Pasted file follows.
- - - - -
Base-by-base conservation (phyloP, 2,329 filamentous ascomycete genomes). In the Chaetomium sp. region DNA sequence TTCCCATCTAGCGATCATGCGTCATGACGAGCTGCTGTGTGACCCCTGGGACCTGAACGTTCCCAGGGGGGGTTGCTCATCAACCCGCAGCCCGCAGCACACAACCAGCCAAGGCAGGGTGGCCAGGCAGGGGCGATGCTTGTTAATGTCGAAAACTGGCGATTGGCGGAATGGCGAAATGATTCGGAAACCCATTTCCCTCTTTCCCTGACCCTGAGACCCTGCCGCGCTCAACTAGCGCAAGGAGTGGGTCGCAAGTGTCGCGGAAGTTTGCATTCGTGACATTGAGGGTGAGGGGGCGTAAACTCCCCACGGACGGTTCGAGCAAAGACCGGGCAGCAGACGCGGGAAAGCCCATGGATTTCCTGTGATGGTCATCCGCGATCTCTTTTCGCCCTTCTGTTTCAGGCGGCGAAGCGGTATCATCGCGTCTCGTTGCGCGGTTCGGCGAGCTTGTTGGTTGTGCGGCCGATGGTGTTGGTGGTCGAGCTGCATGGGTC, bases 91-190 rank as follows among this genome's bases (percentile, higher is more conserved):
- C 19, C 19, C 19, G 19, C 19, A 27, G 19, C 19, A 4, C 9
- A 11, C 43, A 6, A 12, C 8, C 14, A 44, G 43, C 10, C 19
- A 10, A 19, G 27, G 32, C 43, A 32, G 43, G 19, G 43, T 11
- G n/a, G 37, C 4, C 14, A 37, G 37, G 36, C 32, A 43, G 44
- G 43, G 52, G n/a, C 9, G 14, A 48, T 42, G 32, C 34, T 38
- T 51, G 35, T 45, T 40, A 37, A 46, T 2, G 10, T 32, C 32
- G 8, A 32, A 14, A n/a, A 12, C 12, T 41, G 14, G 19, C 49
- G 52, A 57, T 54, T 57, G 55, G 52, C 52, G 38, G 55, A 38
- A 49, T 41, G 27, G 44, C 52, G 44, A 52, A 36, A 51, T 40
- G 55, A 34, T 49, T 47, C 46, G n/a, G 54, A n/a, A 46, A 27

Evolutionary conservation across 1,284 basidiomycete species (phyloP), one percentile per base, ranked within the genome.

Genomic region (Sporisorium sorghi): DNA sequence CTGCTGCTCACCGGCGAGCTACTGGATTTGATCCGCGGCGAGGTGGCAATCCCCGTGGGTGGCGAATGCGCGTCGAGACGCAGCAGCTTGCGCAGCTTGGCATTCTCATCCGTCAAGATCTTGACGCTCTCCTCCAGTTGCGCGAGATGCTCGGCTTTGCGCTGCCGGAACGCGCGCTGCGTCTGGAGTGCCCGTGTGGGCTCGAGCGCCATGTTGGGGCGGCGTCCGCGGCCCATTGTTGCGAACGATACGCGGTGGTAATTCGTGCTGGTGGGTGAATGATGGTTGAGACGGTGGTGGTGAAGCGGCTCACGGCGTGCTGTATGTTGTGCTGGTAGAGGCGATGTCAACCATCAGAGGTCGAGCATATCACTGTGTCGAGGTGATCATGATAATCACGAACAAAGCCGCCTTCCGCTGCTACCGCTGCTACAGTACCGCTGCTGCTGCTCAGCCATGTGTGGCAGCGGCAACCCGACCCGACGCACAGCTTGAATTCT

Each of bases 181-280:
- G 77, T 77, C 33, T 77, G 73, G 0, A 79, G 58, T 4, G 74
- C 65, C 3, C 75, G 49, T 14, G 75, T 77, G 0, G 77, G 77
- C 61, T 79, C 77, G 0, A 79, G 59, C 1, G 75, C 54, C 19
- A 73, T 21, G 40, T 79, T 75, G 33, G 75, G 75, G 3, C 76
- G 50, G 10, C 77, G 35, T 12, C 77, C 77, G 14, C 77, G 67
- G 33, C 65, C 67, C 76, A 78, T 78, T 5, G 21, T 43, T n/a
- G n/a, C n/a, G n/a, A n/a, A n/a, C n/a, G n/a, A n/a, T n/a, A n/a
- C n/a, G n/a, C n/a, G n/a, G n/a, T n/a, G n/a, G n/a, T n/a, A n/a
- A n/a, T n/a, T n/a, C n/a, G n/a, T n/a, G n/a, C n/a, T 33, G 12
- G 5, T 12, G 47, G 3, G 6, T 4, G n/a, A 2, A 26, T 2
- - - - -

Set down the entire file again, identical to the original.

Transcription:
Base-by-base conservation (phyloP, 2,329 filamentous ascomycete genomes). In the Chaetomium sp. region DNA sequence TTCCCATCTAGCGATCATGCGTCATGACGAGCTGCTGTGTGACCCCTGGGACCTGAACGTTCCCAGGGGGGGTTGCTCATCAACCCGCAGCCCGCAGCACACAACCAGCCAAGGCAGGGTGGCCAGGCAGGGGCGATGCTTGTTAATGTCGAAAACTGGCGATTGGCGGAATGGCGAAATGATTCGGAAACCCATTTCCCTCTTTCCCTGACCCTGAGACCCTGCCGCGCTCAACTAGCGCAAGGAGTGGGTCGCAAGTGTCGCGGAAGTTTGCATTCGTGACATTGAGGGTGAGGGGGCGTAAACTCCCCACGGACGGTTCGAGCAAAGACCGGGCAGCAGACGCGGGAAAGCCCATGGATTTCCTGTGATGGTCATCCGCGATCTCTTTTCGCCCTTCTGTTTCAGGCGGCGAAGCGGTATCATCGCGTCTCGTTGCGCGGTTCGGCGAGCTTGTTGGTTGTGCGGCCGATGGTGTTGGTGGTCGAGCTGCATGGGTC, bases 91-190 rank as follows among this genome's bases (percentile, higher is more conserved):
- C 19, C 19, C 19, G 19, C 19, A 27, G 19, C 19, A 4, C 9
- A 11, C 43, A 6, A 12, C 8, C 14, A 44, G 43, C 10, C 19
- A 10, A 19, G 27, G 32, C 43, A 32, G 43, G 19, G 43, T 11
- G n/a, G 37, C 4, C 14, A 37, G 37, G 36, C 32, A 43, G 44
- G 43, G 52, G n/a, C 9, G 14, A 48, T 42, G 32, C 34, T 38
- T 51, G 35, T 45, T 40, A 37, A 46, T 2, G 10, T 32, C 32
- G 8, A 32, A 14, A n/a, A 12, C 12, T 41, G 14, G 19, C 49
- G 52, A 57, T 54, T 57, G 55, G 52, C 52, G 38, G 55, A 38
- A 49, T 41, G 27, G 44, C 52, G 44, A 52, A 36, A 51, T 40
- G 55, A 34, T 49, T 47, C 46, G n/a, G 54, A n/a, A 46, A 27

Evolutionary conservation across 1,284 basidiomycete species (phyloP), one percentile per base, ranked within the genome.

Genomic region (Sporisorium sorghi): DNA sequence CTGCTGCTCACCGGCGAGCTACTGGATTTGATCCGCGGCGAGGTGGCAATCCCCGTGGGTGGCGAATGCGCGTCGAGACGCAGCAGCTTGCGCAGCTTGGCATTCTCATCCGTCAAGATCTTGACGCTCTCCTCCAGTTGCGCGAGATGCTCGGCTTTGCGCTGCCGGAACGCGCGCTGCGTCTGGAGTGCCCGTGTGGGCTCGAGCGCCATGTTGGGGCGGCGTCCGCGGCCCATTGTTGCGAACGATACGCGGTGGTAATTCGTGCTGGTGGGTGAATGATGGTTGAGACGGTGGTGGTGAAGCGGCTCACGGCGTGCTGTATGTTGTGCTGGTAGAGGCGATGTCAACCATCAGAGGTCGAGCATATCACTGTGTCGAGGTGATCATGATAATCACGAACAAAGCCGCCTTCCGCTGCTACCGCTGCTACAGTACCGCTGCTGCTGCTCAGCCATGTGTGGCAGCGGCAACCCGACCCGACGCACAGCTTGAATTCT

Each of bases 181-280:
- G 77, T 77, C 33, T 77, G 73, G 0, A 79, G 58, T 4, G 74
- C 65, C 3, C 75, G 49, T 14, G 75, T 77, G 0, G 77, G 77
- C 61, T 79, C 77, G 0, A 79, G 59, C 1, G 75, C 54, C 19
- A 73, T 21, G 40, T 79, T 75, G 33, G 75, G 75, G 3, C 76
- G 50, G 10, C 77, G 35, T 12, C 77, C 77, G 14, C 77, G 67
- G 33, C 65, C 67, C 76, A 78, T 78, T 5, G 21, T 43, T n/a
- G n/a, C n/a, G n/a, A n/a, A n/a, C n/a, G n/a, A n/a, T n/a, A n/a
- C n/a, G n/a, C n/a, G n/a, G n/a, T n/a, G n/a, G n/a, T n/a, A n/a
- A n/a, T n/a, T n/a, C n/a, G n/a, T n/a, G n/a, C n/a, T 33, G 12
- G 5, T 12, G 47, G 3, G 6, T 4, G n/a, A 2, A 26, T 2